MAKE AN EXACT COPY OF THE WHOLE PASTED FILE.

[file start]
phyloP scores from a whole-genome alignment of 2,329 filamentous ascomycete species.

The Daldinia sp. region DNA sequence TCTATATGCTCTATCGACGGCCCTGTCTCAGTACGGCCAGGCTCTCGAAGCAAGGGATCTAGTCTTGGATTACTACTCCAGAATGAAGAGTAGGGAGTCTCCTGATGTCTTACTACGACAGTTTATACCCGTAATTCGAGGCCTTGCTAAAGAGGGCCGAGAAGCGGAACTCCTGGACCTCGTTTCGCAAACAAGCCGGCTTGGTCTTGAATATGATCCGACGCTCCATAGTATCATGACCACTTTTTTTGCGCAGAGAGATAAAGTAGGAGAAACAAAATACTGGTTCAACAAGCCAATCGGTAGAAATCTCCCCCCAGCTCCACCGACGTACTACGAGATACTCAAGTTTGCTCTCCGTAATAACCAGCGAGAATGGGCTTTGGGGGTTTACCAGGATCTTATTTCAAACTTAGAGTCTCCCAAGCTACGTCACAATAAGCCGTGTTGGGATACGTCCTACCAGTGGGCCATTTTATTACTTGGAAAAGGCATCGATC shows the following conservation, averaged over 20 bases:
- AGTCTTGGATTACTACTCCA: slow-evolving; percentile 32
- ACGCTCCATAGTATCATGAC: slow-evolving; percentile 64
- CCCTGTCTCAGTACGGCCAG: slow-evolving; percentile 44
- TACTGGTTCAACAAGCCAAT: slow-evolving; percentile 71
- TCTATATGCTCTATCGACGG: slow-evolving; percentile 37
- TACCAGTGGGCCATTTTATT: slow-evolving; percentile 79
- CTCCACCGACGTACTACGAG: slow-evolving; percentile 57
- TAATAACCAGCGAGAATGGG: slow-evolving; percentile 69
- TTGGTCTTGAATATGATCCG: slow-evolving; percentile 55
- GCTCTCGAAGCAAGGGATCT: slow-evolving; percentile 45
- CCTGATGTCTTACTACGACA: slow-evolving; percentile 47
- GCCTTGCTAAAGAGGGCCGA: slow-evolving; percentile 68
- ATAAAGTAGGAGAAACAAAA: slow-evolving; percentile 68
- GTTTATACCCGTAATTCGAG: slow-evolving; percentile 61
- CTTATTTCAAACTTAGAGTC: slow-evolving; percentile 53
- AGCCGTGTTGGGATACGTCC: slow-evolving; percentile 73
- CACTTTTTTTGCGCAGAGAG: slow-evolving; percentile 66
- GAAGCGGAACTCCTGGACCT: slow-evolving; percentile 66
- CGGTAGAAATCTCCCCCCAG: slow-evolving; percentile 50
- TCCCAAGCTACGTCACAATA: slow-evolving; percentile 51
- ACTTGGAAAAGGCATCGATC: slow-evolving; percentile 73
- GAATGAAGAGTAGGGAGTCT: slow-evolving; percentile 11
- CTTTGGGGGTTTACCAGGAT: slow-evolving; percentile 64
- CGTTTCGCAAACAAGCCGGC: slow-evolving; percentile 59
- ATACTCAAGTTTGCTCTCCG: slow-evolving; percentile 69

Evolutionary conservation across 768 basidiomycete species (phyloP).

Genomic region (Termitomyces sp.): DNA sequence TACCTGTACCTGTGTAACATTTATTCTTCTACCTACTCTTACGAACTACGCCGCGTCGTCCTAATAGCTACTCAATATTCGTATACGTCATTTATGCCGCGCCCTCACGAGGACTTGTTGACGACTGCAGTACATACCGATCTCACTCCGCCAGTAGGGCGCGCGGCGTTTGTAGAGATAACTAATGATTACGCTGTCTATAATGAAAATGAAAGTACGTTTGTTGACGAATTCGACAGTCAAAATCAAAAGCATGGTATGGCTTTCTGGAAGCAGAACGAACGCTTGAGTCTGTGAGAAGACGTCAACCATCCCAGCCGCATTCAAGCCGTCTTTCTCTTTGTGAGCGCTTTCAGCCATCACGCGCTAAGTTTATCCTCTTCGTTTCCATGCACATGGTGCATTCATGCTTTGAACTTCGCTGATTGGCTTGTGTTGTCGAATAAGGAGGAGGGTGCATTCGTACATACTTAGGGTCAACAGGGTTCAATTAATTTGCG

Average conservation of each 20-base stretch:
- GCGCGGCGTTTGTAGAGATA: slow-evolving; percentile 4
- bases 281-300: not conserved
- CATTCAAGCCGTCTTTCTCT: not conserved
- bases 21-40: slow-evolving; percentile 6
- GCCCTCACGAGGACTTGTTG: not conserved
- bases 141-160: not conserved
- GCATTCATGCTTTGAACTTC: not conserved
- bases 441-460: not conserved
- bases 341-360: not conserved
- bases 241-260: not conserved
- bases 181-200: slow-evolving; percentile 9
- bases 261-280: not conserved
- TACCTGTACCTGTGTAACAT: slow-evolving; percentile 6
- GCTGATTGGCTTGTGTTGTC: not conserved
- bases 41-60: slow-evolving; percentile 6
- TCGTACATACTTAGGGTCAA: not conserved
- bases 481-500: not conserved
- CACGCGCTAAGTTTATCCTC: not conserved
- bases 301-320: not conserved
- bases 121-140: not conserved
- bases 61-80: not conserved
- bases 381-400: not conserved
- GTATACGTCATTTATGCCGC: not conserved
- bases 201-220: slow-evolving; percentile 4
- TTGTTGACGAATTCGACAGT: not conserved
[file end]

phyloP scores from a whole-genome alignment of 2,329 filamentous ascomycete species.

The Daldinia sp. region DNA sequence TCTATATGCTCTATCGACGGCCCTGTCTCAGTACGGCCAGGCTCTCGAAGCAAGGGATCTAGTCTTGGATTACTACTCCAGAATGAAGAGTAGGGAGTCTCCTGATGTCTTACTACGACAGTTTATACCCGTAATTCGAGGCCTTGCTAAAGAGGGCCGAGAAGCGGAACTCCTGGACCTCGTTTCGCAAACAAGCCGGCTTGGTCTTGAATATGATCCGACGCTCCATAGTATCATGACCACTTTTTTTGCGCAGAGAGATAAAGTAGGAGAAACAAAATACTGGTTCAACAAGCCAATCGGTAGAAATCTCCCCCCAGCTCCACCGACGTACTACGAGATACTCAAGTTTGCTCTCCGTAATAACCAGCGAGAATGGGCTTTGGGGGTTTACCAGGATCTTATTTCAAACTTAGAGTCTCCCAAGCTACGTCACAATAAGCCGTGTTGGGATACGTCCTACCAGTGGGCCATTTTATTACTTGGAAAAGGCATCGATC shows the following conservation, averaged over 20 bases:
- AGTCTTGGATTACTACTCCA: slow-evolving; percentile 32
- ACGCTCCATAGTATCATGAC: slow-evolving; percentile 64
- CCCTGTCTCAGTACGGCCAG: slow-evolving; percentile 44
- TACTGGTTCAACAAGCCAAT: slow-evolving; percentile 71
- TCTATATGCTCTATCGACGG: slow-evolving; percentile 37
- TACCAGTGGGCCATTTTATT: slow-evolving; percentile 79
- CTCCACCGACGTACTACGAG: slow-evolving; percentile 57
- TAATAACCAGCGAGAATGGG: slow-evolving; percentile 69
- TTGGTCTTGAATATGATCCG: slow-evolving; percentile 55
- GCTCTCGAAGCAAGGGATCT: slow-evolving; percentile 45
- CCTGATGTCTTACTACGACA: slow-evolving; percentile 47
- GCCTTGCTAAAGAGGGCCGA: slow-evolving; percentile 68
- ATAAAGTAGGAGAAACAAAA: slow-evolving; percentile 68
- GTTTATACCCGTAATTCGAG: slow-evolving; percentile 61
- CTTATTTCAAACTTAGAGTC: slow-evolving; percentile 53
- AGCCGTGTTGGGATACGTCC: slow-evolving; percentile 73
- CACTTTTTTTGCGCAGAGAG: slow-evolving; percentile 66
- GAAGCGGAACTCCTGGACCT: slow-evolving; percentile 66
- CGGTAGAAATCTCCCCCCAG: slow-evolving; percentile 50
- TCCCAAGCTACGTCACAATA: slow-evolving; percentile 51
- ACTTGGAAAAGGCATCGATC: slow-evolving; percentile 73
- GAATGAAGAGTAGGGAGTCT: slow-evolving; percentile 11
- CTTTGGGGGTTTACCAGGAT: slow-evolving; percentile 64
- CGTTTCGCAAACAAGCCGGC: slow-evolving; percentile 59
- ATACTCAAGTTTGCTCTCCG: slow-evolving; percentile 69

Evolutionary conservation across 768 basidiomycete species (phyloP).

Genomic region (Termitomyces sp.): DNA sequence TACCTGTACCTGTGTAACATTTATTCTTCTACCTACTCTTACGAACTACGCCGCGTCGTCCTAATAGCTACTCAATATTCGTATACGTCATTTATGCCGCGCCCTCACGAGGACTTGTTGACGACTGCAGTACATACCGATCTCACTCCGCCAGTAGGGCGCGCGGCGTTTGTAGAGATAACTAATGATTACGCTGTCTATAATGAAAATGAAAGTACGTTTGTTGACGAATTCGACAGTCAAAATCAAAAGCATGGTATGGCTTTCTGGAAGCAGAACGAACGCTTGAGTCTGTGAGAAGACGTCAACCATCCCAGCCGCATTCAAGCCGTCTTTCTCTTTGTGAGCGCTTTCAGCCATCACGCGCTAAGTTTATCCTCTTCGTTTCCATGCACATGGTGCATTCATGCTTTGAACTTCGCTGATTGGCTTGTGTTGTCGAATAAGGAGGAGGGTGCATTCGTACATACTTAGGGTCAACAGGGTTCAATTAATTTGCG

Average conservation of each 20-base stretch:
- GCGCGGCGTTTGTAGAGATA: slow-evolving; percentile 4
- bases 281-300: not conserved
- CATTCAAGCCGTCTTTCTCT: not conserved
- bases 21-40: slow-evolving; percentile 6
- GCCCTCACGAGGACTTGTTG: not conserved
- bases 141-160: not conserved
- GCATTCATGCTTTGAACTTC: not conserved
- bases 441-460: not conserved
- bases 341-360: not conserved
- bases 241-260: not conserved
- bases 181-200: slow-evolving; percentile 9
- bases 261-280: not conserved
- TACCTGTACCTGTGTAACAT: slow-evolving; percentile 6
- GCTGATTGGCTTGTGTTGTC: not conserved
- bases 41-60: slow-evolving; percentile 6
- TCGTACATACTTAGGGTCAA: not conserved
- bases 481-500: not conserved
- CACGCGCTAAGTTTATCCTC: not conserved
- bases 301-320: not conserved
- bases 121-140: not conserved
- bases 61-80: not conserved
- bases 381-400: not conserved
- GTATACGTCATTTATGCCGC: not conserved
- bases 201-220: slow-evolving; percentile 4
- TTGTTGACGAATTCGACAGT: not conserved